17 December, 2017

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A Hell Of A Ward!

By Emil van der Poorten

Emil van der Poorten

I have, from time to time, when writing about other issues, dropped in “vignettes” from my time in a Provincial facility designated as a “Teaching Hospital.”

Those remarks made in passing have not been complimentary and might I say at the outset of this piece, that the criticisms I have made were understatements rather than hyperbole. The same goes for what follows.

Very nearly a year has passed since what I am about to recount unfolded and, certainly, what I am about to commit to this column is after sober second thought.

Early in 2016 at the direction of my Cardiologist, I channeled a person who, I was given to understand, was the only one practicing as a Cardiac Electro Physiologist in town. I will describe this person hereafter as CEP #1. I was directed to have a Holter monitoring device fitted, which, to put it simply, provides a 24-hour long Electro Cardiograph.  Despite the inconvenience of driving into town on two successive evenings, the first to be fitted with the device and the second to have it taken off twenty-four hours after its installation and for the results to be provided to the consultant. I did so. There is another little tale attached to that adventure with the fitting, taking-off and results analysis but it can wait for another day!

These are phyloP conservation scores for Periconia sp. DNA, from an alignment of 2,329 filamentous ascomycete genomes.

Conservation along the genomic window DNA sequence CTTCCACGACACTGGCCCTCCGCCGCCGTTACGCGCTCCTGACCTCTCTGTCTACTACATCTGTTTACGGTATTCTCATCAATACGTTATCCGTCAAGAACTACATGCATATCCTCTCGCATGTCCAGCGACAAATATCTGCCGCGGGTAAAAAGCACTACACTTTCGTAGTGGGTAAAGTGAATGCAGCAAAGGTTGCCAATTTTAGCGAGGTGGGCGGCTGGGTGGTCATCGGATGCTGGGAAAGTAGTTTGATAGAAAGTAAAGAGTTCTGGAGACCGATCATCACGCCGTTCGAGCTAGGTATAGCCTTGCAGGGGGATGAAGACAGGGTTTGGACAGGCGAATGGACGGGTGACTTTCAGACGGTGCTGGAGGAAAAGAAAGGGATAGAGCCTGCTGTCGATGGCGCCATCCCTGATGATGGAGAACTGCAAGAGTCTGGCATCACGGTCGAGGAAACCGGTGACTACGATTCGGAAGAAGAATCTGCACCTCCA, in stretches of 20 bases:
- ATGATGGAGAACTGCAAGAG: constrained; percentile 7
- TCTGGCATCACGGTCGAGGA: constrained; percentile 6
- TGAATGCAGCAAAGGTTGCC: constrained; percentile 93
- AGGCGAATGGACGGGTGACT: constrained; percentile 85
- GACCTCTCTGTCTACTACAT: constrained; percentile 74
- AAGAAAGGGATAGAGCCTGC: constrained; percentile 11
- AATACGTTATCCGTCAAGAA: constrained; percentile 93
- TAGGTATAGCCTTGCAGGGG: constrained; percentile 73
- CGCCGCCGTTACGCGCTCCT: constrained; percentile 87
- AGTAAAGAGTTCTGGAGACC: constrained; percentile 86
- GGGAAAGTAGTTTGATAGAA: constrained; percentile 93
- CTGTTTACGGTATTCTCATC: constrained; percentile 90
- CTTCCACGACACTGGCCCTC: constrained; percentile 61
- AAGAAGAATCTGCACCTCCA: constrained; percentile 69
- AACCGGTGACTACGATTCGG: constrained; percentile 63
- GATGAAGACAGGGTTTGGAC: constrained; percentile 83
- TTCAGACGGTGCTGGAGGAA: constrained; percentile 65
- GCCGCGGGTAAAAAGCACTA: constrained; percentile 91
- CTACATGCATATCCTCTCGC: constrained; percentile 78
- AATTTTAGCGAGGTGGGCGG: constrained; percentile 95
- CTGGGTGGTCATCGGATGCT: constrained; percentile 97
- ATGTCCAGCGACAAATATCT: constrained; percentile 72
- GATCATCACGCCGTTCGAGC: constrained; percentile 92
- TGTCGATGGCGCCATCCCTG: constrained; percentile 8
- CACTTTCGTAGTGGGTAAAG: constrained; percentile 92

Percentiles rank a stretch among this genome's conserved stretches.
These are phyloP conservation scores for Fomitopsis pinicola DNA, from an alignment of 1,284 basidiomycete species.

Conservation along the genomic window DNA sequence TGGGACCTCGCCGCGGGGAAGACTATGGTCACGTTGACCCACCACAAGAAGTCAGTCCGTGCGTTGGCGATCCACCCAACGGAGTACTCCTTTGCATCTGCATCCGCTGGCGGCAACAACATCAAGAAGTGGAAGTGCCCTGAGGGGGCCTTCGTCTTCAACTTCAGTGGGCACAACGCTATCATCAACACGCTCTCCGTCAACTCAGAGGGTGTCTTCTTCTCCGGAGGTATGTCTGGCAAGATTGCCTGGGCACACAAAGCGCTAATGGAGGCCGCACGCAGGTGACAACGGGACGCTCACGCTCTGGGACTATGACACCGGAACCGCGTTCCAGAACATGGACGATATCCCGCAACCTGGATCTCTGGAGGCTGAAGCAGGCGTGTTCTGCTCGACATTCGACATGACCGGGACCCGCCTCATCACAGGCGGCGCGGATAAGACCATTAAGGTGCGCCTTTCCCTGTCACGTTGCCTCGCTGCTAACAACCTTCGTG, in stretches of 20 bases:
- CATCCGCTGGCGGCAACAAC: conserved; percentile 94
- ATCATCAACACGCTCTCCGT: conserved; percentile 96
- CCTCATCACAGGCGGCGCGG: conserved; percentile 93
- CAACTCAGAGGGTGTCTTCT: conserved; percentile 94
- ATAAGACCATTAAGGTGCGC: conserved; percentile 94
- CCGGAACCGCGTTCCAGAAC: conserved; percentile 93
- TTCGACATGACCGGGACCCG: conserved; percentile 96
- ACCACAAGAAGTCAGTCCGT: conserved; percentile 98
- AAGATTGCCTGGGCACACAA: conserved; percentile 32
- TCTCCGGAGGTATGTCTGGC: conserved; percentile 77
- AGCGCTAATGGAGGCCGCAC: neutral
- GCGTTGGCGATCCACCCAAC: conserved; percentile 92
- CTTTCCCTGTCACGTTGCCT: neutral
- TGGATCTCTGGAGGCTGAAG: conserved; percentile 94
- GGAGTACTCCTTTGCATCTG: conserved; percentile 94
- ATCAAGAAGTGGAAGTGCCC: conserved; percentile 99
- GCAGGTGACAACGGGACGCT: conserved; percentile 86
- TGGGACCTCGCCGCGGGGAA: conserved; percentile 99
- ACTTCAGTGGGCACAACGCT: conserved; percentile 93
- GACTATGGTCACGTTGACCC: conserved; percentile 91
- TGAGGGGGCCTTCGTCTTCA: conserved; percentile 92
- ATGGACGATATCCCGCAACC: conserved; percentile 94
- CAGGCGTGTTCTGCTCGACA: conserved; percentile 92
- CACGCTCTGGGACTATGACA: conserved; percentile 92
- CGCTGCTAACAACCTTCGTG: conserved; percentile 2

Shortly thereafter, I “channeled” CEP #1 to provide an expert analysis of the results and make appropriate recommendations to my cardiologist.

Thanks to a memory that, as I approach the four-score mark leaves something to be desired, I forgot to take the document when I saw this consultant! I was summarily booted out of the consultation chambers no sooner this error was discovered!  In retrospect, there was enough time left when my omission was discovered to have asked me to go home and bring the document to the consultant before the clinic time ended.  But that is hindsight!

A little chagrined I reported (by SMS ) the state of affairs to my Consultant who I was scheduled to see in a day or so because he was leaving the country for a conference of some kind. To my query as to what could be done in the circumstances, I had a one-word reply – “Colombo.”  Despite my limited internet skills, I found a Cardiac Electro Physiologist and travelled down to Colombo at the crack of dawn the next day having “e-channeled” him and having obtained the services of a driver to take me to the capital city, my own physical condition precluding my steering a vehicle for such a long distance – better than a hundred kilometers each way.